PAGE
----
Portrait of Anna Namikawa, 2019, from the series 'Stories from Kameoka' (Kameoka Monogatari). 18 × 24 cm, aquarel on Fabriano 200 gram cold press watercolour paper.

Portrait of Anna Namikawa, 2019, from the series ‘Stories from Kameoka’ (Kameoka Monogatari). 18 × 24 cm, aquarel on Fabriano 200 gram cold press watercolour paper.

“Many people think that there is nothing ‘fun’ or ‘interesting’ in Kameoka. But for me there is a charm to places where there seems to be nothing.”

Anna Namikawa (並河杏奈, b.1993)

Exhibition and art book

 

Photo of a visitor of the exhibition during the opening. Photo by Nosh Neneh

Photo of a visitor of the exhibition during the opening. Photo by Nosh Neneh

These written and painted portraits and the landscape paintings were brought together in 2020 in the exhibition ‘Stories from Kameoka’ at VOX-POP (Amsterdam).

The exhibition was accompanied by a side-program. It was a festive opening, in which Jim Gubbels, one of JACCU’s founding members, and Lars Meekers, a woodworking artist, played a significant role. The two men had written their own musical portrait of Kameoka especially for that night, which they shared in a highly memorable Taiko performance.

Jim Gubbels and Lars Meekers

Photo by Nosh Neneh

This was my first big art project and as such. I was struggling at first on how I wanted it to take shape, and in what way all these stories and impressions were best shared. Together with the exhibition, I decided to publish an art book, ‘Stories from Kameoka’. The book consists of two parts: first part is a collection of all the interviews, portraits, texts, and landscapes. The second part of the book is a personal account of my experiences in Kameoka in the form of a travelogue, accompanied by photos I took during my stay.

You can read more about the project and the art book on my website here.

Art project: JAPANESE MYTHOLOGY

 

Philo Ouweleen. Red thread of fate, from the series Japanese mythology, 2020. Gouache on Fabriano 200 gram water color paper, 56 × 77.5cm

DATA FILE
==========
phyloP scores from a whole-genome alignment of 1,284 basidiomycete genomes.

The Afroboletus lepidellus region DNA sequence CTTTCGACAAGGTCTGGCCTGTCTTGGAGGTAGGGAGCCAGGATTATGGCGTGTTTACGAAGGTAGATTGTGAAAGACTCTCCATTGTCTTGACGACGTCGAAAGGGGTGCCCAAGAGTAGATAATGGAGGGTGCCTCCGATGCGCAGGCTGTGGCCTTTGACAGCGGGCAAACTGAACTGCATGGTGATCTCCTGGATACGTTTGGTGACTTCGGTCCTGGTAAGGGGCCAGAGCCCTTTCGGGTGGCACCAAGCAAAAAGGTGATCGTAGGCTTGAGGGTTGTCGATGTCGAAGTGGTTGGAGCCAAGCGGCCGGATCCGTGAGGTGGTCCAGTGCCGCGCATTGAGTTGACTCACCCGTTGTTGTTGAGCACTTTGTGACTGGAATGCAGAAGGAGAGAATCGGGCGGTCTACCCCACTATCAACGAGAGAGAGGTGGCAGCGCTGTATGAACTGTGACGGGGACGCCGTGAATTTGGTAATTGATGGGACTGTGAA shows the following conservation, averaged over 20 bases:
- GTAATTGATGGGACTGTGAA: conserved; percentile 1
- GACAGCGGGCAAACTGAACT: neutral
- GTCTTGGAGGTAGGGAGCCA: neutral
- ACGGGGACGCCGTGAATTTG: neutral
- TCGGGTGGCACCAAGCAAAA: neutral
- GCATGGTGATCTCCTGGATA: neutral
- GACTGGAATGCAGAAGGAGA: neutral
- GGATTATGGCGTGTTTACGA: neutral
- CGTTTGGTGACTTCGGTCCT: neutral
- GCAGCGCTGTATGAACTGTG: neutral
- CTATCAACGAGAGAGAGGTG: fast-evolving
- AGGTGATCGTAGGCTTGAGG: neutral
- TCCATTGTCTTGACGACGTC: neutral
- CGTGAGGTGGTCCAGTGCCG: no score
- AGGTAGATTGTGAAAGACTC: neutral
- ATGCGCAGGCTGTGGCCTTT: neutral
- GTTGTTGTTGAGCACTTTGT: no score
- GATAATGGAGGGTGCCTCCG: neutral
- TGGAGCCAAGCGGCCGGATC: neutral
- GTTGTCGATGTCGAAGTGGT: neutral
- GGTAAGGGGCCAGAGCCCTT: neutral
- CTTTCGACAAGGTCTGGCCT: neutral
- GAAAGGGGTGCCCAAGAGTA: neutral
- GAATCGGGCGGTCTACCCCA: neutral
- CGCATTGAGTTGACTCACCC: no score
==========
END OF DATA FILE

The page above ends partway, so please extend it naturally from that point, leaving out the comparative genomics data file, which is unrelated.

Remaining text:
Philo Ouweleen. Red thread of fate, from the series Japanese mythology, 2020. Gouache on Fabriano 200 gram water color paper, 56 × 77.5cm

Currently, I am working on another Japan-related art project. “Japanese mythology” is an exploration of the rich Japanese mythological world in gouache. During my childhood, I was completely hooked on comics, books and animation. I loved immersing myself in other (fantasy) worlds. But more often than not, those worlds were in some way connected to ‘reality’. Fantasy and reality co-exist: how fantastical is the reality and how absurd and wonderful is everyday life?

Japanese myths appear in Japanese art, but also in daily life and visual culture. They are often showing pictures and stories of monsters, tales of fantastical creatures, spirits, and gods.

I started this project amidst the throws of the Covid19 pandemic. It was a time, in which I find it extra enjoyable to read such stories and research this rich visual history. With my project, I want to introduce people to all kinds of fascinating Japanese myths. But also prod and stimulate imagination, fantasy, a sense of wonder and mystery, and feelings of playfulness.

To aid me in this process, and to take another path creatively, all these works will be significantly larger in size than my previous paintings.

Philo Ouweleen. Tengu on Mount Kurama, from the series Japanese mythology. 2020, Gouache on Fabriano 200 gram water color paper, 55 × 85cm.

Philo Ouweleen. Tengu on Mount Kurama, from the series Japanese mythology.
2020, Gouache on Fabriano 200 gram water color paper, 55 × 85cm.

I also have written a special blog about one of the paintings in this series, ‘Tengu on Mount Kurama’, which you can read in my blog. Two paintings from the series were recently exhibited in the group exhibition ‘Fantasy’ at De Hallen Amsterdam, organized by See You @ Art.

Exhibition – Japan: Stories, Myths and Memories

 

Poster of Japan: Stories, Myths and Memories

Poster, Japan: Stories, Myths and Memories

On display in the exhibition ‘Japan: Stories, Myths and Memories’ are 11 colorful paintings. Combining three art projects, – Stories from Kameoka (2019), Japanese garden (2020), and Japanese mythology (2020, ongoing) – I  present a diverse and loving image of Japan.

Stories from Kameoka depict an intimate portrait of daily life in rural Japan. Japanese garden, – a series of two landscape paintings -, is based on a dear memory of a visit to the famous Kōraku-en garden in Okayama. With Japanese mythology, I explore the vast world of Japanese stories, legends and tales. I combine my own imagination with existing visualisations of these fantastical creatures, monsters, spirits, and gods from Japanese art history.

Date: 6 July – 29 August 2021  
Place: Scheltema (Rokin 9, Amsterdam)
Opening hours: every day from 10:00 – 19:00
Located at the staircase, the exhibition starts on the 3rd floor and ends on the ground floor.

Thank you for reading.